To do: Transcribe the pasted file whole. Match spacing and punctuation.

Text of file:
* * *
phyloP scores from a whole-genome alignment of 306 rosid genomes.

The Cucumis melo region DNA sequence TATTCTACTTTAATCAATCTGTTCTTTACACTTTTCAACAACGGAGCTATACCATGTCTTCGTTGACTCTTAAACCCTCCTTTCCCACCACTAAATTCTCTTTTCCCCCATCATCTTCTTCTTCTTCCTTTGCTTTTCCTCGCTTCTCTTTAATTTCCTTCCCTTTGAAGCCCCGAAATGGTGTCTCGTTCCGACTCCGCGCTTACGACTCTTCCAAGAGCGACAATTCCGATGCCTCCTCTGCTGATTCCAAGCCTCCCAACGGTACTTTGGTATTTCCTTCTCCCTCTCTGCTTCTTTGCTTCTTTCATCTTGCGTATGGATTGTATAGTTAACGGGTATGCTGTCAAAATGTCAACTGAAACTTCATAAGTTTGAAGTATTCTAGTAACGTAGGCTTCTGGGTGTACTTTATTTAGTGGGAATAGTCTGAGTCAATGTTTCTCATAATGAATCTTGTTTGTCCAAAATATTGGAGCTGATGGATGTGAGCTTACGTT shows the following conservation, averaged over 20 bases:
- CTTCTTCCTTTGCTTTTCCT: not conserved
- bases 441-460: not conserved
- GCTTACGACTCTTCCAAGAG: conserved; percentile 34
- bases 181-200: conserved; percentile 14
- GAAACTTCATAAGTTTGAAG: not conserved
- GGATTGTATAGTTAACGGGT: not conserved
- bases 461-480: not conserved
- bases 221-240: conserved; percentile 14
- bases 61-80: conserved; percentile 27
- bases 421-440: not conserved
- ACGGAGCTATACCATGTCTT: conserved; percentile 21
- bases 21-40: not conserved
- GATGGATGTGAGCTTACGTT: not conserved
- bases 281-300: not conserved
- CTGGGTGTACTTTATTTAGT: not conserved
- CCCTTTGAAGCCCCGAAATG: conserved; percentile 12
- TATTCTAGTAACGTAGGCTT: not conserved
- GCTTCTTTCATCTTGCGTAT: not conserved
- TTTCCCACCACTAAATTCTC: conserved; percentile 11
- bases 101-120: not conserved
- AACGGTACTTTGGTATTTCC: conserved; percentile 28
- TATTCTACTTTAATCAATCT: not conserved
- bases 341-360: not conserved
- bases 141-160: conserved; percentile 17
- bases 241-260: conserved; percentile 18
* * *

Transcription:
phyloP scores from a whole-genome alignment of 306 rosid genomes.

The Cucumis melo region DNA sequence TATTCTACTTTAATCAATCTGTTCTTTACACTTTTCAACAACGGAGCTATACCATGTCTTCGTTGACTCTTAAACCCTCCTTTCCCACCACTAAATTCTCTTTTCCCCCATCATCTTCTTCTTCTTCCTTTGCTTTTCCTCGCTTCTCTTTAATTTCCTTCCCTTTGAAGCCCCGAAATGGTGTCTCGTTCCGACTCCGCGCTTACGACTCTTCCAAGAGCGACAATTCCGATGCCTCCTCTGCTGATTCCAAGCCTCCCAACGGTACTTTGGTATTTCCTTCTCCCTCTCTGCTTCTTTGCTTCTTTCATCTTGCGTATGGATTGTATAGTTAACGGGTATGCTGTCAAAATGTCAACTGAAACTTCATAAGTTTGAAGTATTCTAGTAACGTAGGCTTCTGGGTGTACTTTATTTAGTGGGAATAGTCTGAGTCAATGTTTCTCATAATGAATCTTGTTTGTCCAAAATATTGGAGCTGATGGATGTGAGCTTACGTT shows the following conservation, averaged over 20 bases:
- CTTCTTCCTTTGCTTTTCCT: not conserved
- bases 441-460: not conserved
- GCTTACGACTCTTCCAAGAG: conserved; percentile 34
- bases 181-200: conserved; percentile 14
- GAAACTTCATAAGTTTGAAG: not conserved
- GGATTGTATAGTTAACGGGT: not conserved
- bases 461-480: not conserved
- bases 221-240: conserved; percentile 14
- bases 61-80: conserved; percentile 27
- bases 421-440: not conserved
- ACGGAGCTATACCATGTCTT: conserved; percentile 21
- bases 21-40: not conserved
- GATGGATGTGAGCTTACGTT: not conserved
- bases 281-300: not conserved
- CTGGGTGTACTTTATTTAGT: not conserved
- CCCTTTGAAGCCCCGAAATG: conserved; percentile 12
- TATTCTAGTAACGTAGGCTT: not conserved
- GCTTCTTTCATCTTGCGTAT: not conserved
- TTTCCCACCACTAAATTCTC: conserved; percentile 11
- bases 101-120: not conserved
- AACGGTACTTTGGTATTTCC: conserved; percentile 28
- TATTCTACTTTAATCAATCT: not conserved
- bases 341-360: not conserved
- bases 141-160: conserved; percentile 17
- bases 241-260: conserved; percentile 18